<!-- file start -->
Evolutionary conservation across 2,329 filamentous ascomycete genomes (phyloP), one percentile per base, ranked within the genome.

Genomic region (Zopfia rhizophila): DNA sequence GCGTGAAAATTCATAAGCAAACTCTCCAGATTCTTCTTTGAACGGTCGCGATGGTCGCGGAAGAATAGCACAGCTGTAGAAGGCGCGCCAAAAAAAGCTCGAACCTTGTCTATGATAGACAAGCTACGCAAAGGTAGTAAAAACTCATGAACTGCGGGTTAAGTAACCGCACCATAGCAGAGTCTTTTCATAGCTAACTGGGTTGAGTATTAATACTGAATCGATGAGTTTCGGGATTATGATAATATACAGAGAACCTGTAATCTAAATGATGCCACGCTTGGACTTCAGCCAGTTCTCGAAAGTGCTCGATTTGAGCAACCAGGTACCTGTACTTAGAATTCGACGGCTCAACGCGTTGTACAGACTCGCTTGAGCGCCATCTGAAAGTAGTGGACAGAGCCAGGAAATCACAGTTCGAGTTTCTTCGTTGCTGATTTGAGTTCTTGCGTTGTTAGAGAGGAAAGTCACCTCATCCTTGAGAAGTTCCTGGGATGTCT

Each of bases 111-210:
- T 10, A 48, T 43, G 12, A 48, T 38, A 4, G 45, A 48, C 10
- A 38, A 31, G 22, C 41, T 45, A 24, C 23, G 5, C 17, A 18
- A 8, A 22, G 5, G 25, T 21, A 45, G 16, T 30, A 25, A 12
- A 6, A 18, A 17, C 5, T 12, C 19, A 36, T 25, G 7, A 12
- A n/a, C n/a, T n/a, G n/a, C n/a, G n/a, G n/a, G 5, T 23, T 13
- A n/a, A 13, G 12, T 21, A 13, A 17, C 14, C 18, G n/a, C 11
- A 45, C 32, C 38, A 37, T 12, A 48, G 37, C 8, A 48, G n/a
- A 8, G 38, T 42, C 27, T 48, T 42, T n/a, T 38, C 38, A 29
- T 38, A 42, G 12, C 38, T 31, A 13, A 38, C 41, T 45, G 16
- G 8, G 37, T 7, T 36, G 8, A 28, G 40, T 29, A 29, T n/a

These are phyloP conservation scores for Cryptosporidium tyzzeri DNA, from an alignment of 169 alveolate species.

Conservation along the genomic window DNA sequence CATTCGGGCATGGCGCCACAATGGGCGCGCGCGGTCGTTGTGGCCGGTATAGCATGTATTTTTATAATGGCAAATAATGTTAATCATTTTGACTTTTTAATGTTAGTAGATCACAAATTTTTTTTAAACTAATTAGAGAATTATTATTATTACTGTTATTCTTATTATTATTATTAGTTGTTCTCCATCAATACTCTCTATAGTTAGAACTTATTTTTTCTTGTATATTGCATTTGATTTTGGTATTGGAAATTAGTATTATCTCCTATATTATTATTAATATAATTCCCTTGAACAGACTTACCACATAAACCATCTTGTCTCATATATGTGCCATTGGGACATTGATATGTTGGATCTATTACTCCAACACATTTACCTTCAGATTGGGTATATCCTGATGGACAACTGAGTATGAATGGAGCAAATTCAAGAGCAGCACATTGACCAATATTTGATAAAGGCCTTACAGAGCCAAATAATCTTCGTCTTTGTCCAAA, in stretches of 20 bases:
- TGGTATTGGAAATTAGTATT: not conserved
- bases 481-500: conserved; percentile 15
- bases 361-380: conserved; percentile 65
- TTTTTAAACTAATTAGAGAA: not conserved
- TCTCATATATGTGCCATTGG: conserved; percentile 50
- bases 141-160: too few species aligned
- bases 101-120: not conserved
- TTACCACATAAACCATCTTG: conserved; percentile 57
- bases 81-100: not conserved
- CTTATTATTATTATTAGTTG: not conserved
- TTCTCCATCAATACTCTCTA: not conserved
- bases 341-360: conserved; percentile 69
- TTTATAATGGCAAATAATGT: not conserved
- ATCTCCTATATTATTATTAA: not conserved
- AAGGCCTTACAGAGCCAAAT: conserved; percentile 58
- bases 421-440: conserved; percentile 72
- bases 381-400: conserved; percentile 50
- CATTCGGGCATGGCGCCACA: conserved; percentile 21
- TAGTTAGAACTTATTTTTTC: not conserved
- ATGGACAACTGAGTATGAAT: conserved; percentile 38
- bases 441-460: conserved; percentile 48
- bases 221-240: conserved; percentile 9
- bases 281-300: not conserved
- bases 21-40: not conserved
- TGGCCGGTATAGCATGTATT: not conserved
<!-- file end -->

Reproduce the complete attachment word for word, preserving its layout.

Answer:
Evolutionary conservation across 2,329 filamentous ascomycete genomes (phyloP), one percentile per base, ranked within the genome.

Genomic region (Zopfia rhizophila): DNA sequence GCGTGAAAATTCATAAGCAAACTCTCCAGATTCTTCTTTGAACGGTCGCGATGGTCGCGGAAGAATAGCACAGCTGTAGAAGGCGCGCCAAAAAAAGCTCGAACCTTGTCTATGATAGACAAGCTACGCAAAGGTAGTAAAAACTCATGAACTGCGGGTTAAGTAACCGCACCATAGCAGAGTCTTTTCATAGCTAACTGGGTTGAGTATTAATACTGAATCGATGAGTTTCGGGATTATGATAATATACAGAGAACCTGTAATCTAAATGATGCCACGCTTGGACTTCAGCCAGTTCTCGAAAGTGCTCGATTTGAGCAACCAGGTACCTGTACTTAGAATTCGACGGCTCAACGCGTTGTACAGACTCGCTTGAGCGCCATCTGAAAGTAGTGGACAGAGCCAGGAAATCACAGTTCGAGTTTCTTCGTTGCTGATTTGAGTTCTTGCGTTGTTAGAGAGGAAAGTCACCTCATCCTTGAGAAGTTCCTGGGATGTCT

Each of bases 111-210:
- T 10, A 48, T 43, G 12, A 48, T 38, A 4, G 45, A 48, C 10
- A 38, A 31, G 22, C 41, T 45, A 24, C 23, G 5, C 17, A 18
- A 8, A 22, G 5, G 25, T 21, A 45, G 16, T 30, A 25, A 12
- A 6, A 18, A 17, C 5, T 12, C 19, A 36, T 25, G 7, A 12
- A n/a, C n/a, T n/a, G n/a, C n/a, G n/a, G n/a, G 5, T 23, T 13
- A n/a, A 13, G 12, T 21, A 13, A 17, C 14, C 18, G n/a, C 11
- A 45, C 32, C 38, A 37, T 12, A 48, G 37, C 8, A 48, G n/a
- A 8, G 38, T 42, C 27, T 48, T 42, T n/a, T 38, C 38, A 29
- T 38, A 42, G 12, C 38, T 31, A 13, A 38, C 41, T 45, G 16
- G 8, G 37, T 7, T 36, G 8, A 28, G 40, T 29, A 29, T n/a

These are phyloP conservation scores for Cryptosporidium tyzzeri DNA, from an alignment of 169 alveolate species.

Conservation along the genomic window DNA sequence CATTCGGGCATGGCGCCACAATGGGCGCGCGCGGTCGTTGTGGCCGGTATAGCATGTATTTTTATAATGGCAAATAATGTTAATCATTTTGACTTTTTAATGTTAGTAGATCACAAATTTTTTTTAAACTAATTAGAGAATTATTATTATTACTGTTATTCTTATTATTATTATTAGTTGTTCTCCATCAATACTCTCTATAGTTAGAACTTATTTTTTCTTGTATATTGCATTTGATTTTGGTATTGGAAATTAGTATTATCTCCTATATTATTATTAATATAATTCCCTTGAACAGACTTACCACATAAACCATCTTGTCTCATATATGTGCCATTGGGACATTGATATGTTGGATCTATTACTCCAACACATTTACCTTCAGATTGGGTATATCCTGATGGACAACTGAGTATGAATGGAGCAAATTCAAGAGCAGCACATTGACCAATATTTGATAAAGGCCTTACAGAGCCAAATAATCTTCGTCTTTGTCCAAA, in stretches of 20 bases:
- TGGTATTGGAAATTAGTATT: not conserved
- bases 481-500: conserved; percentile 15
- bases 361-380: conserved; percentile 65
- TTTTTAAACTAATTAGAGAA: not conserved
- TCTCATATATGTGCCATTGG: conserved; percentile 50
- bases 141-160: too few species aligned
- bases 101-120: not conserved
- TTACCACATAAACCATCTTG: conserved; percentile 57
- bases 81-100: not conserved
- CTTATTATTATTATTAGTTG: not conserved
- TTCTCCATCAATACTCTCTA: not conserved
- bases 341-360: conserved; percentile 69
- TTTATAATGGCAAATAATGT: not conserved
- ATCTCCTATATTATTATTAA: not conserved
- AAGGCCTTACAGAGCCAAAT: conserved; percentile 58
- bases 421-440: conserved; percentile 72
- bases 381-400: conserved; percentile 50
- CATTCGGGCATGGCGCCACA: conserved; percentile 21
- TAGTTAGAACTTATTTTTTC: not conserved
- ATGGACAACTGAGTATGAAT: conserved; percentile 38
- bases 441-460: conserved; percentile 48
- bases 221-240: conserved; percentile 9
- bases 281-300: not conserved
- bases 21-40: not conserved
- TGGCCGGTATAGCATGTATT: not conserved